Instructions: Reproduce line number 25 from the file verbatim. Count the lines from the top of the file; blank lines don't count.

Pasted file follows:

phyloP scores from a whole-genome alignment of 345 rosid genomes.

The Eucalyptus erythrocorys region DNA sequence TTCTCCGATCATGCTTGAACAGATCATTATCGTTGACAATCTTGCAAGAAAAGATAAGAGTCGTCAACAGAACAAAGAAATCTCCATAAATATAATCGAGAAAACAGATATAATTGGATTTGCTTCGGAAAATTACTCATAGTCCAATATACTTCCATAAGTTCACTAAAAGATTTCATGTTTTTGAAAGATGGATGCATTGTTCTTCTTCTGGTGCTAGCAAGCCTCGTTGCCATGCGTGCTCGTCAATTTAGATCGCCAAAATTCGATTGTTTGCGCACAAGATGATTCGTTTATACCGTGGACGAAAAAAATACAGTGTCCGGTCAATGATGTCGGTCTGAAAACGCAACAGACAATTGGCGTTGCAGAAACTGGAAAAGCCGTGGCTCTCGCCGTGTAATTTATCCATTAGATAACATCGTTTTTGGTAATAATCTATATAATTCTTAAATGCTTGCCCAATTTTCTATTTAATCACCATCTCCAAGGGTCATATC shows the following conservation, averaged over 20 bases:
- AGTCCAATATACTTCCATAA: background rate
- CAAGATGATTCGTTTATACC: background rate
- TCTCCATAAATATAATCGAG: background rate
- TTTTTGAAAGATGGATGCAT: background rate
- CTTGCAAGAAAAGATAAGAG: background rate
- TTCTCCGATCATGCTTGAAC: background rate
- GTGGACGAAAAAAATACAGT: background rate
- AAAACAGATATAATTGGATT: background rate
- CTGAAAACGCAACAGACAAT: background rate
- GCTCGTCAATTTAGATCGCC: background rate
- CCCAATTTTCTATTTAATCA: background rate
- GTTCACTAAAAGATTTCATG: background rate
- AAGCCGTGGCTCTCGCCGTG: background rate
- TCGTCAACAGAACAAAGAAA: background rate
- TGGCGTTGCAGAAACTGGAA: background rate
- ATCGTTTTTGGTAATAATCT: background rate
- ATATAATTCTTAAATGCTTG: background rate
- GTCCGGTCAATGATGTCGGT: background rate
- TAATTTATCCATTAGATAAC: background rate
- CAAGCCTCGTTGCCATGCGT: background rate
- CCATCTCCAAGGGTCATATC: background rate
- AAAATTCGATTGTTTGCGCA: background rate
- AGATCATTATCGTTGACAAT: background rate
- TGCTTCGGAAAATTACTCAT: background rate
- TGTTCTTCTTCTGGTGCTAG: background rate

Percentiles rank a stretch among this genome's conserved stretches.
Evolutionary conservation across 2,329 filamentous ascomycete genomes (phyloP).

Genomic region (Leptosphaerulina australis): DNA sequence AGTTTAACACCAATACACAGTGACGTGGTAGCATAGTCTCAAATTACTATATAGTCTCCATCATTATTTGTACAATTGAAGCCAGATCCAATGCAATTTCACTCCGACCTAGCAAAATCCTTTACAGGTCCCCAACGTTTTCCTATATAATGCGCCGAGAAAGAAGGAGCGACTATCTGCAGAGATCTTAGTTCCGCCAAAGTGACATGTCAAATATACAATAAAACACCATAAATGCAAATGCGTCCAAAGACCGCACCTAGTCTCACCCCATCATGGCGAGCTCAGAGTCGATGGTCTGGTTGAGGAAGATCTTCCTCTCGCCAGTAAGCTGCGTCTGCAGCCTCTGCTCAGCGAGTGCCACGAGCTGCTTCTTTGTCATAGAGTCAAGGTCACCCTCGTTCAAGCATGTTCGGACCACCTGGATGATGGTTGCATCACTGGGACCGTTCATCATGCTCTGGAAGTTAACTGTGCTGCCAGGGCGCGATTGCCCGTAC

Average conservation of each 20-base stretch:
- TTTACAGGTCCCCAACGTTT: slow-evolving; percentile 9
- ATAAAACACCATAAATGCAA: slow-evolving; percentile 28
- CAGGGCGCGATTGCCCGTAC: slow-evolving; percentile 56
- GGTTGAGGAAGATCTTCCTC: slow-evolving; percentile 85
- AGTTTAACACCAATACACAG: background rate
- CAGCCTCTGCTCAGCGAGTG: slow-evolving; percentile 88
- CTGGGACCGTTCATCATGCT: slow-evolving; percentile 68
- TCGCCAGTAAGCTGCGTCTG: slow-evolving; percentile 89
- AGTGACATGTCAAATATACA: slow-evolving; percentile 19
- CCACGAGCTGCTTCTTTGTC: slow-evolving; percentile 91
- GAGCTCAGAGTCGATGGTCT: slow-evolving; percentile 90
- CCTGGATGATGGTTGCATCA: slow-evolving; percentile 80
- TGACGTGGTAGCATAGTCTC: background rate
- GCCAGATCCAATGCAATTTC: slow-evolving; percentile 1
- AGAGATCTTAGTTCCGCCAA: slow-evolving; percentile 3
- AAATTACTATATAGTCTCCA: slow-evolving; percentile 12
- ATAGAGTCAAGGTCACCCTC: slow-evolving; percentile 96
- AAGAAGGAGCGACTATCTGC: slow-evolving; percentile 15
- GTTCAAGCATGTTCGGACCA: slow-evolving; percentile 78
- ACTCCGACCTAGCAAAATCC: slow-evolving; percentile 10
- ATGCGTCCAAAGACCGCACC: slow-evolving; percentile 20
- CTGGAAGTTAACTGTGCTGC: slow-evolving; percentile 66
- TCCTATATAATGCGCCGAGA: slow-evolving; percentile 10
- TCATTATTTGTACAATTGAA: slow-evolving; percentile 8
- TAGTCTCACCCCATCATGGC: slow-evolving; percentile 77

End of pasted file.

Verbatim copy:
- AGATCATTATCGTTGACAAT: background rate